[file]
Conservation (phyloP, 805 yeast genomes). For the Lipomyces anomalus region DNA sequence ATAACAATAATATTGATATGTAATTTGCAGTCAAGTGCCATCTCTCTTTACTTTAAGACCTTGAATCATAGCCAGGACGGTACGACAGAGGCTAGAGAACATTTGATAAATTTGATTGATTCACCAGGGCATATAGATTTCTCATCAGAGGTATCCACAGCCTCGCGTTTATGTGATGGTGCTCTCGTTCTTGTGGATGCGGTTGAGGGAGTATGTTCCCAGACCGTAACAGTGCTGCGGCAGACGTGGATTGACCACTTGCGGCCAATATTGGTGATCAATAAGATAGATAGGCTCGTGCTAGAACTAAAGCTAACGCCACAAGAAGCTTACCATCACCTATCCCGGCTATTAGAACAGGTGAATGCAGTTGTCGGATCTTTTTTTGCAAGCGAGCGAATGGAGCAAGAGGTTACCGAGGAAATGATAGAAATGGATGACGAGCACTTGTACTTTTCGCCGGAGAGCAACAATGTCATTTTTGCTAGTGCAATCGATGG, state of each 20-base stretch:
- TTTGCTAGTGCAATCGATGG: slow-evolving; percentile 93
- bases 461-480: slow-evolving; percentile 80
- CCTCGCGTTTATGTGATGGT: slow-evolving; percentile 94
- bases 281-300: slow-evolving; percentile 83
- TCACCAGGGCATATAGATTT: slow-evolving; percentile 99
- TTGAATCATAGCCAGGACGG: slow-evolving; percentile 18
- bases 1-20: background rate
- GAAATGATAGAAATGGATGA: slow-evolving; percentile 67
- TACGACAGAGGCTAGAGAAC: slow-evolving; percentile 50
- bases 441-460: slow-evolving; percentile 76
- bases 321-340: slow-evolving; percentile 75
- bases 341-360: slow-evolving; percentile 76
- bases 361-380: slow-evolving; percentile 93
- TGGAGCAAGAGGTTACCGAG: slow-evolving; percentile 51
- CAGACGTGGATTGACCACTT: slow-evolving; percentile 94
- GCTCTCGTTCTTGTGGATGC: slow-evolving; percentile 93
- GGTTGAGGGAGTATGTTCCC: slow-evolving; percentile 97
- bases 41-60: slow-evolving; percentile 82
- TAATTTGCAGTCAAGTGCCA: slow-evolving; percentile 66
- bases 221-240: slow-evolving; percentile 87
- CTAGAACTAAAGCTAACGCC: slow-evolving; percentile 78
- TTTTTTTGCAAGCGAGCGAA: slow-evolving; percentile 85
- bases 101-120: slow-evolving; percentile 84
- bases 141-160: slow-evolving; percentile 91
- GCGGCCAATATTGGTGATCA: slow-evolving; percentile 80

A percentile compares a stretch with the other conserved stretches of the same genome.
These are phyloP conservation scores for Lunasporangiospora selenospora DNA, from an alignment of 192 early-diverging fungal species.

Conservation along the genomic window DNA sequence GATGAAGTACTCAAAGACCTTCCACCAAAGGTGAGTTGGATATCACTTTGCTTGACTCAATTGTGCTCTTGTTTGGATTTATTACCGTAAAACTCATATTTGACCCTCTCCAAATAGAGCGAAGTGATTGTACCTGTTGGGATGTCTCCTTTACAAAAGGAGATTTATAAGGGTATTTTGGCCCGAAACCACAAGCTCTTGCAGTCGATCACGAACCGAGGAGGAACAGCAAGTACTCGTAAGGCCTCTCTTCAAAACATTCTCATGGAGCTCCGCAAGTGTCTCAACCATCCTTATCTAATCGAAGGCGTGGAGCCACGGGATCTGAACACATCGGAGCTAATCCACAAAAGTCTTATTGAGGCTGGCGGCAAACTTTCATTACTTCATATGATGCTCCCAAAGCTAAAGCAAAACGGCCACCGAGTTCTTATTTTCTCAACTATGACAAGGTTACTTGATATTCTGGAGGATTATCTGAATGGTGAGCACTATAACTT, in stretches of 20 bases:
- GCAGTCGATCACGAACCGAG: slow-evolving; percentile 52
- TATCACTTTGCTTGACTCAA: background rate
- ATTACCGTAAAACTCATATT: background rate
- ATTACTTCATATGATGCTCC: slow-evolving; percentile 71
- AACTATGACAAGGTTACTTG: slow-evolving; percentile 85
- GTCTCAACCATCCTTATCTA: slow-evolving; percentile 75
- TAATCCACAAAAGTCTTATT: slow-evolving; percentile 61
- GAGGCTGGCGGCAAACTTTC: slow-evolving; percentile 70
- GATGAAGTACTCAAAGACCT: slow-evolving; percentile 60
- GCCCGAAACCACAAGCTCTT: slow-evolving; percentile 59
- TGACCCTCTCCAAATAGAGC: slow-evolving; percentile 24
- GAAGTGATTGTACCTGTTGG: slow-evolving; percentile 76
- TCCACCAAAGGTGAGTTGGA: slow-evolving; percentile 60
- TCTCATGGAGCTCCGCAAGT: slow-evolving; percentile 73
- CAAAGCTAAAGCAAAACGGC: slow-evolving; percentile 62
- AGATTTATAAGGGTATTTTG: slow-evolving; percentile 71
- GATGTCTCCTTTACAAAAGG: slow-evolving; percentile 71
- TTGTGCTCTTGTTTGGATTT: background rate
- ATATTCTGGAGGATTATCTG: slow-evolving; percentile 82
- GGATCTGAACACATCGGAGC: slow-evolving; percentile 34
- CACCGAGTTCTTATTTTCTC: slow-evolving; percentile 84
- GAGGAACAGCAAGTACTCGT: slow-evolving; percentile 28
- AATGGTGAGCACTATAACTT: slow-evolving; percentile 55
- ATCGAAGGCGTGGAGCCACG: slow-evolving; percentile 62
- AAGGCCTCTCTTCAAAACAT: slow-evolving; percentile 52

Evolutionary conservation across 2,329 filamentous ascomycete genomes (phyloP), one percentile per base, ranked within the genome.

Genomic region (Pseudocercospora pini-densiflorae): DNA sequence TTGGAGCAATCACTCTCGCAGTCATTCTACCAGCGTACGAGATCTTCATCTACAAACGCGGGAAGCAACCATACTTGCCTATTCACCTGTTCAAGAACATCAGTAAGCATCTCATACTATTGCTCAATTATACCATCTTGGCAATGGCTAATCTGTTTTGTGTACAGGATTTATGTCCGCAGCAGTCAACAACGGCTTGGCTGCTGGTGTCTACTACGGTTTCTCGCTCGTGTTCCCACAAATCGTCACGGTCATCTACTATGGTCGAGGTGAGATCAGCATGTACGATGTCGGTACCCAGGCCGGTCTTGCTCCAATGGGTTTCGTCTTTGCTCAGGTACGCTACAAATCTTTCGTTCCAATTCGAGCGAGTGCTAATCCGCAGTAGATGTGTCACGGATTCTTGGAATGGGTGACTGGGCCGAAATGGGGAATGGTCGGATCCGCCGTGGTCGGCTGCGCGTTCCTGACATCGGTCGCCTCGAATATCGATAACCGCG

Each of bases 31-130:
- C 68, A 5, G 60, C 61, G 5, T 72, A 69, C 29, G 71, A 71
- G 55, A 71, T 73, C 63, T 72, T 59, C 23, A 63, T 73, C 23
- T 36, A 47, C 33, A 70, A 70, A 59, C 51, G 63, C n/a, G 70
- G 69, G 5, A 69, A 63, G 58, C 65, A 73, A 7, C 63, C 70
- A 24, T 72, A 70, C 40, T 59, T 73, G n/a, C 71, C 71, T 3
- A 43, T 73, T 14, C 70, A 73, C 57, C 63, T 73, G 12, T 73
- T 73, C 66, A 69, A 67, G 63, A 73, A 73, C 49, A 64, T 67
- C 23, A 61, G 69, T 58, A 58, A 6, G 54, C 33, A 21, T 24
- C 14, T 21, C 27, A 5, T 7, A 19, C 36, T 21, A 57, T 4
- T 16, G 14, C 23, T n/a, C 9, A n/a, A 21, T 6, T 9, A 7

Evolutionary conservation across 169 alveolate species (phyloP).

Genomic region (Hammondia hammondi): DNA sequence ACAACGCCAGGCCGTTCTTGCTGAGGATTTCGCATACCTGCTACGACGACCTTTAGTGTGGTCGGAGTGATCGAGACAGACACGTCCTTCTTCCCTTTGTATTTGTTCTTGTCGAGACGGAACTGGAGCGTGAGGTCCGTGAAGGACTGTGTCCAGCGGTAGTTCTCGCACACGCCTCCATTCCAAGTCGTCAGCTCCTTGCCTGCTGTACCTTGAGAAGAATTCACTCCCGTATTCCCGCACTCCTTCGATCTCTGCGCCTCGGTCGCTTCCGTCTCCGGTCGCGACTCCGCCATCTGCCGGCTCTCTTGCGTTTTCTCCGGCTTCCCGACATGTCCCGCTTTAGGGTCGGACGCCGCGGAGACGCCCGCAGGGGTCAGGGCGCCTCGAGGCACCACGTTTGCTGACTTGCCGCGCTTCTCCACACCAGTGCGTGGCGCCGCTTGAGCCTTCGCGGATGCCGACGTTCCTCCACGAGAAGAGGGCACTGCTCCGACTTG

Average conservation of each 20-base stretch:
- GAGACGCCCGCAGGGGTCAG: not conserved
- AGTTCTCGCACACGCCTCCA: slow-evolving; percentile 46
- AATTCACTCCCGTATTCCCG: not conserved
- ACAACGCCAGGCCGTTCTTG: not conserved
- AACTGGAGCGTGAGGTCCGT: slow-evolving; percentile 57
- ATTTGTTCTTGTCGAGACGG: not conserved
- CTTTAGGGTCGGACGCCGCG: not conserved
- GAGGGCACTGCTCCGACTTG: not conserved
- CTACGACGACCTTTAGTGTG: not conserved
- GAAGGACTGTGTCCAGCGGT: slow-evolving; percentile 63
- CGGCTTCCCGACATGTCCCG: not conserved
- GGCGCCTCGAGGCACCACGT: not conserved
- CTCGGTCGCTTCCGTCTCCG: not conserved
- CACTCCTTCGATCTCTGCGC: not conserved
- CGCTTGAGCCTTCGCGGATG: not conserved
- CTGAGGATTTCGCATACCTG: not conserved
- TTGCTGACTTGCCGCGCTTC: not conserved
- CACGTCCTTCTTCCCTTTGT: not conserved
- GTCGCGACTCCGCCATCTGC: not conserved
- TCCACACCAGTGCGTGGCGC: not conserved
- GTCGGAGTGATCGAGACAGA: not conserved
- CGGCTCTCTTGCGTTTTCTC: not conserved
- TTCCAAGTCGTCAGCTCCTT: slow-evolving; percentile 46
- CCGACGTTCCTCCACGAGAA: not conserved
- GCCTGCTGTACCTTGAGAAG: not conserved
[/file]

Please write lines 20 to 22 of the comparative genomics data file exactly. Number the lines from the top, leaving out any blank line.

- TAATTTGCAGTCAAGTGCCA: slow-evolving; percentile 66
- bases 221-240: slow-evolving; percentile 87
- CTAGAACTAAAGCTAACGCC: slow-evolving; percentile 78